Annotating involves physically adding notes to the text that you are reading. As a nursing student, you are expected to read all sorts of unfamiliar texts detailing thought-provoking, upsetting, interesting, and important information that will influence how you think and how you practice as a nurse. The level of detail in your notetaking may vary if you are reading and taking notes about the step-by-step process involved in handwashing for infection control purposes versus the importance of empathy in nursing. How you go about taking notes also depends on:
- The subject and the level of detail required.
- What works best for you.
- Whether you are reading a hard copy or an e-text.
Writing in your textbooks or on articles as you read is a powerful strategy for engaging with a text and entering into a discussion with it. You might jot down questions and ideas as they come to you. You might highlight or underline important points, circle words you don’t understand, and use your own set of symbols to highlight portions that you feel are important. You might also use sticky notes to write down points or identify how the reading relates to your clinical practice.
Capturing these ideas as they occur to you is important, because they may play a role not just in understanding the text better, but also in your assignments. If you don’t make notes as you go, today’s great observation will likely become tomorrow’s forgotten detail. Many people are more likely to remember something if they write it down. See Figure 2.5 for an example of an annotated text.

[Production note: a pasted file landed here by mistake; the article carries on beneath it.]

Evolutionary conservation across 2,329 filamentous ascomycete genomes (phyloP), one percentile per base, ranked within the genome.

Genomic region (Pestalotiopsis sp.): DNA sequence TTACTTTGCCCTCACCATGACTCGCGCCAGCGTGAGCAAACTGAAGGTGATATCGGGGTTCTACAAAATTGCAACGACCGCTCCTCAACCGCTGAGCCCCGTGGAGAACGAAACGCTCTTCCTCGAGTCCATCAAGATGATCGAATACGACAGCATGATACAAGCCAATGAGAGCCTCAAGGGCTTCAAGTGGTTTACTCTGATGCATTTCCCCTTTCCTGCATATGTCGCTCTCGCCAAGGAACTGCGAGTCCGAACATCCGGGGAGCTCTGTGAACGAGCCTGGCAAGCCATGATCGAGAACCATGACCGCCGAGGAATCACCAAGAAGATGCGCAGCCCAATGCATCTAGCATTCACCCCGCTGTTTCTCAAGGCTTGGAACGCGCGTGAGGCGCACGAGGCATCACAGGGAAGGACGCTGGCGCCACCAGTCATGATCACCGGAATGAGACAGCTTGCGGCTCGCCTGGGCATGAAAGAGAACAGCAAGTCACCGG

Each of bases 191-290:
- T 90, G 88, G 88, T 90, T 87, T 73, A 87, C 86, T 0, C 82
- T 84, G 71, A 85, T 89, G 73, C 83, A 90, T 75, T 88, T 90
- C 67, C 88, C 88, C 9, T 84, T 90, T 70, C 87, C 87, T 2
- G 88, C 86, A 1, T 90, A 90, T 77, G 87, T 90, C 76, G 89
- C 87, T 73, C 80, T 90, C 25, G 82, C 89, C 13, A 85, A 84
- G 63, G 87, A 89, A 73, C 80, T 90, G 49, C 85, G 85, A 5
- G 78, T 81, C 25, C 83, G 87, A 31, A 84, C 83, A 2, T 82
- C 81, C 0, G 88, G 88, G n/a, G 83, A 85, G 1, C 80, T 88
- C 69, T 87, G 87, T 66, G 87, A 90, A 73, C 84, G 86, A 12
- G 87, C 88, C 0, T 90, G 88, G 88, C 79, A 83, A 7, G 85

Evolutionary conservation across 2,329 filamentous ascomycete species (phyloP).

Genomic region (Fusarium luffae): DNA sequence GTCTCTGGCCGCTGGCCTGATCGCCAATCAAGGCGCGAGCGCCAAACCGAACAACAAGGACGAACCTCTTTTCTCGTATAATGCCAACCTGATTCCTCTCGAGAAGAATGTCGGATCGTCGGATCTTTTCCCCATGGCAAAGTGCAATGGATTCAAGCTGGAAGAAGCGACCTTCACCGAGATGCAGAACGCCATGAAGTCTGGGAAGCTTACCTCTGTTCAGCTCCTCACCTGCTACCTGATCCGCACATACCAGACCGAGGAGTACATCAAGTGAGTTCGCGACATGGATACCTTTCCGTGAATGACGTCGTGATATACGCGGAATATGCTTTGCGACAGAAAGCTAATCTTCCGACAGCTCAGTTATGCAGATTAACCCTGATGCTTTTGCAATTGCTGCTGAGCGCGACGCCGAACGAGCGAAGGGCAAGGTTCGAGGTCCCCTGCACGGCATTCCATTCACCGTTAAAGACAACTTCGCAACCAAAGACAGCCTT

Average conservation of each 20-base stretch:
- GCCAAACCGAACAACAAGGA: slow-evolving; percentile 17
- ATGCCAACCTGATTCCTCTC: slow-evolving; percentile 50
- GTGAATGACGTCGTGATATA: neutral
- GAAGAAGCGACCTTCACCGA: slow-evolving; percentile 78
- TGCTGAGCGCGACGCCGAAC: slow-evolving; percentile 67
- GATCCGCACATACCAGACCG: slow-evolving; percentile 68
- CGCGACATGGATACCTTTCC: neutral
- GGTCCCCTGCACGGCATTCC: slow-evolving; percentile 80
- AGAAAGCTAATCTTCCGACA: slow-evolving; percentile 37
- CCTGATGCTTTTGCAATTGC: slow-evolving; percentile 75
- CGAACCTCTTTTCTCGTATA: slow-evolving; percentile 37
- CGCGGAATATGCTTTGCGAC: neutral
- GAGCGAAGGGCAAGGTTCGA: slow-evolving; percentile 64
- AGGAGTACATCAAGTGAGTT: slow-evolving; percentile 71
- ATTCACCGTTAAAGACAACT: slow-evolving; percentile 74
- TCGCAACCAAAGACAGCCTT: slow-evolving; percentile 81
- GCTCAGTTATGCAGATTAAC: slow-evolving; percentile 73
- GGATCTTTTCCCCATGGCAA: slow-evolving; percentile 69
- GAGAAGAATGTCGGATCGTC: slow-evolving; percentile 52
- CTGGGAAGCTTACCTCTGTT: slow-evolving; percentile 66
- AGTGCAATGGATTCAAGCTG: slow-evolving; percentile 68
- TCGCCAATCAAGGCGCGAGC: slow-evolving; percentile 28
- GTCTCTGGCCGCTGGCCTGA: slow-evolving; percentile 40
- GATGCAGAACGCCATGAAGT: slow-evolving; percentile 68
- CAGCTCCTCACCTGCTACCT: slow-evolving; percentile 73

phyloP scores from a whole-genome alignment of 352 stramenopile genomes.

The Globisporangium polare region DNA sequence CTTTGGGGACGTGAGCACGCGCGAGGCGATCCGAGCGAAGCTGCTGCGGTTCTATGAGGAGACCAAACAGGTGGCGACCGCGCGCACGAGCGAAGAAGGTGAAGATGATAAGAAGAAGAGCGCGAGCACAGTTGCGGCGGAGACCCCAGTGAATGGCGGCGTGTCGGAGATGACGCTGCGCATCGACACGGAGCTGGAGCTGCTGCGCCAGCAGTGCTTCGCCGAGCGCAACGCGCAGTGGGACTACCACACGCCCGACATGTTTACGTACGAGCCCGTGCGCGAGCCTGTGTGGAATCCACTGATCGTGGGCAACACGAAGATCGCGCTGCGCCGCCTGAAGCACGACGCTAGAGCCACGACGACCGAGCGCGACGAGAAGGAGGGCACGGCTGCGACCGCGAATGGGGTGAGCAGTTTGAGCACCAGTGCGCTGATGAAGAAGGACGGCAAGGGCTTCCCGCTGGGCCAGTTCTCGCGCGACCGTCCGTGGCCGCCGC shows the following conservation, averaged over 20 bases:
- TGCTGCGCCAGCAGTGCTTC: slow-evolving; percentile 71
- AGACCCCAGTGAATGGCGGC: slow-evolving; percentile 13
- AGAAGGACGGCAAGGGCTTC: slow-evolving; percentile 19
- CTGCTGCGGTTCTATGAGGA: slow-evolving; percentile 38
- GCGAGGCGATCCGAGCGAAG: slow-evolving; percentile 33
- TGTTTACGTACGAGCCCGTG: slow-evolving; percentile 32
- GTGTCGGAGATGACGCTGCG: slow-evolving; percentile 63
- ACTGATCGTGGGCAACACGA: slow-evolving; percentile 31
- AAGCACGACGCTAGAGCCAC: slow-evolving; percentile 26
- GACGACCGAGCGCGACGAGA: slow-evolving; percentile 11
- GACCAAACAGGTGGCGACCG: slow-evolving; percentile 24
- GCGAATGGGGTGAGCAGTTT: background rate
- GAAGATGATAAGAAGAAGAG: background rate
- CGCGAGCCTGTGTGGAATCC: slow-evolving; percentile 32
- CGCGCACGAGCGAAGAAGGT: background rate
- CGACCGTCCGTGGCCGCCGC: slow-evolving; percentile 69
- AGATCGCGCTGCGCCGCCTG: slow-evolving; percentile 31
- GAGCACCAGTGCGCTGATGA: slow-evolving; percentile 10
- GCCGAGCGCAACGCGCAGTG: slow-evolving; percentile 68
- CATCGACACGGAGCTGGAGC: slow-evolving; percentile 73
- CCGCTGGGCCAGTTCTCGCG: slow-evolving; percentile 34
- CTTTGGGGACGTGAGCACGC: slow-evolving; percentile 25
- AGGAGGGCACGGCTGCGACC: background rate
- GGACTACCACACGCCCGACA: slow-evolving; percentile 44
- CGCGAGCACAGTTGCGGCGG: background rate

Figure 2.5: Example of an annotated text
Annotating in some way is still important if you are reading online. You can do this in a few ways:
- Take notes on paper.
- Use a digital text editor or PDF editor to highlight text and make notes.
- Another option is using: Hypothes.is – this tool allows you to annotate an online text. Depending on your preference, you can set it so that your annotations are private (only accessible to you) or public (anyone using this tool can read your comments).
Figure 2.6: Hypothes.is
This page was remixed with our original content and with editorial changes, adapted from:
The Word on College Reading and Writing by Carol Burnell, Jaime Wood, Monique Babin, Susan Pesznecker, and Nicole Rosevear, licensed under a Creative Commons Attribution-NonCommercial 4.0 International License, except where otherwise noted. Download for free at: https://openoregon.pressbooks.pub/wrd/